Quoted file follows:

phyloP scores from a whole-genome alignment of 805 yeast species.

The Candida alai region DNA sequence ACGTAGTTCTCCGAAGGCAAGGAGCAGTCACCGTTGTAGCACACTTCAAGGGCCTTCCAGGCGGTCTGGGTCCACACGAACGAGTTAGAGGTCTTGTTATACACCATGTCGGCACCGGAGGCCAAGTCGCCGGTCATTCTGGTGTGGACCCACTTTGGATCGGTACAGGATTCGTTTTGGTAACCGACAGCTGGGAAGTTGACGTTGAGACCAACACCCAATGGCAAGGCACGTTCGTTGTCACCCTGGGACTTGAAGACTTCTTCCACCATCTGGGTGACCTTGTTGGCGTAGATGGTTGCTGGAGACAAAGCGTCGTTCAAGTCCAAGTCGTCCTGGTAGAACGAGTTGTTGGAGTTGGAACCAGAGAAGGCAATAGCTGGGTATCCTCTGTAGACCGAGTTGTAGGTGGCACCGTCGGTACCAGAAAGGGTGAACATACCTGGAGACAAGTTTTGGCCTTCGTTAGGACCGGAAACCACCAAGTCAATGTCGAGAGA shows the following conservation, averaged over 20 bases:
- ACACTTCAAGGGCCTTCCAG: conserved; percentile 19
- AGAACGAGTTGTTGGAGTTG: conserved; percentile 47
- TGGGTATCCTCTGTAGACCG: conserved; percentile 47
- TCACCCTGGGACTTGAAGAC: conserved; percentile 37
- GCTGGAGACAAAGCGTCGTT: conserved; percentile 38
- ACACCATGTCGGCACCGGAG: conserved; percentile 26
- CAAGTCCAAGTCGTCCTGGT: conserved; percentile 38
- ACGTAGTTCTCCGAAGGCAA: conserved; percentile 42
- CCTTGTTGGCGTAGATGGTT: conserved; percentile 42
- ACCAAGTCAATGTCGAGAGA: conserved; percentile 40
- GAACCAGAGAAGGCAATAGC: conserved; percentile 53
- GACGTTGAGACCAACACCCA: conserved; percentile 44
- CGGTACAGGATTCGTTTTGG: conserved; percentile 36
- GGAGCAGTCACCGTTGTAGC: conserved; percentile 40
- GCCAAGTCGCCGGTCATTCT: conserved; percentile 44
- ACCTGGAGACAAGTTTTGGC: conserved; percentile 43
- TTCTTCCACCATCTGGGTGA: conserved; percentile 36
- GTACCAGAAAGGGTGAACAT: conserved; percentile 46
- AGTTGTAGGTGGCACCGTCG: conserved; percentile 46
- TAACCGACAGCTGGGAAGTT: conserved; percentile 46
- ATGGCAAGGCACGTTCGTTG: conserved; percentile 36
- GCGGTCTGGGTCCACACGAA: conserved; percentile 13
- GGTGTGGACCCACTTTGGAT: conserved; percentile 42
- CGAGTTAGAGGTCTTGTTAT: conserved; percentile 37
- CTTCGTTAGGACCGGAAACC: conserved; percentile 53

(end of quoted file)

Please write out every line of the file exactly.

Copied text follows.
phyloP scores from a whole-genome alignment of 805 yeast species.

The Candida alai region DNA sequence ACGTAGTTCTCCGAAGGCAAGGAGCAGTCACCGTTGTAGCACACTTCAAGGGCCTTCCAGGCGGTCTGGGTCCACACGAACGAGTTAGAGGTCTTGTTATACACCATGTCGGCACCGGAGGCCAAGTCGCCGGTCATTCTGGTGTGGACCCACTTTGGATCGGTACAGGATTCGTTTTGGTAACCGACAGCTGGGAAGTTGACGTTGAGACCAACACCCAATGGCAAGGCACGTTCGTTGTCACCCTGGGACTTGAAGACTTCTTCCACCATCTGGGTGACCTTGTTGGCGTAGATGGTTGCTGGAGACAAAGCGTCGTTCAAGTCCAAGTCGTCCTGGTAGAACGAGTTGTTGGAGTTGGAACCAGAGAAGGCAATAGCTGGGTATCCTCTGTAGACCGAGTTGTAGGTGGCACCGTCGGTACCAGAAAGGGTGAACATACCTGGAGACAAGTTTTGGCCTTCGTTAGGACCGGAAACCACCAAGTCAATGTCGAGAGA shows the following conservation, averaged over 20 bases:
- ACACTTCAAGGGCCTTCCAG: conserved; percentile 19
- AGAACGAGTTGTTGGAGTTG: conserved; percentile 47
- TGGGTATCCTCTGTAGACCG: conserved; percentile 47
- TCACCCTGGGACTTGAAGAC: conserved; percentile 37
- GCTGGAGACAAAGCGTCGTT: conserved; percentile 38
- ACACCATGTCGGCACCGGAG: conserved; percentile 26
- CAAGTCCAAGTCGTCCTGGT: conserved; percentile 38
- ACGTAGTTCTCCGAAGGCAA: conserved; percentile 42
- CCTTGTTGGCGTAGATGGTT: conserved; percentile 42
- ACCAAGTCAATGTCGAGAGA: conserved; percentile 40
- GAACCAGAGAAGGCAATAGC: conserved; percentile 53
- GACGTTGAGACCAACACCCA: conserved; percentile 44
- CGGTACAGGATTCGTTTTGG: conserved; percentile 36
- GGAGCAGTCACCGTTGTAGC: conserved; percentile 40
- GCCAAGTCGCCGGTCATTCT: conserved; percentile 44
- ACCTGGAGACAAGTTTTGGC: conserved; percentile 43
- TTCTTCCACCATCTGGGTGA: conserved; percentile 36
- GTACCAGAAAGGGTGAACAT: conserved; percentile 46
- AGTTGTAGGTGGCACCGTCG: conserved; percentile 46
- TAACCGACAGCTGGGAAGTT: conserved; percentile 46
- ATGGCAAGGCACGTTCGTTG: conserved; percentile 36
- GCGGTCTGGGTCCACACGAA: conserved; percentile 13
- GGTGTGGACCCACTTTGGAT: conserved; percentile 42
- CGAGTTAGAGGTCTTGTTAT: conserved; percentile 37
- CTTCGTTAGGACCGGAAACC: conserved; percentile 53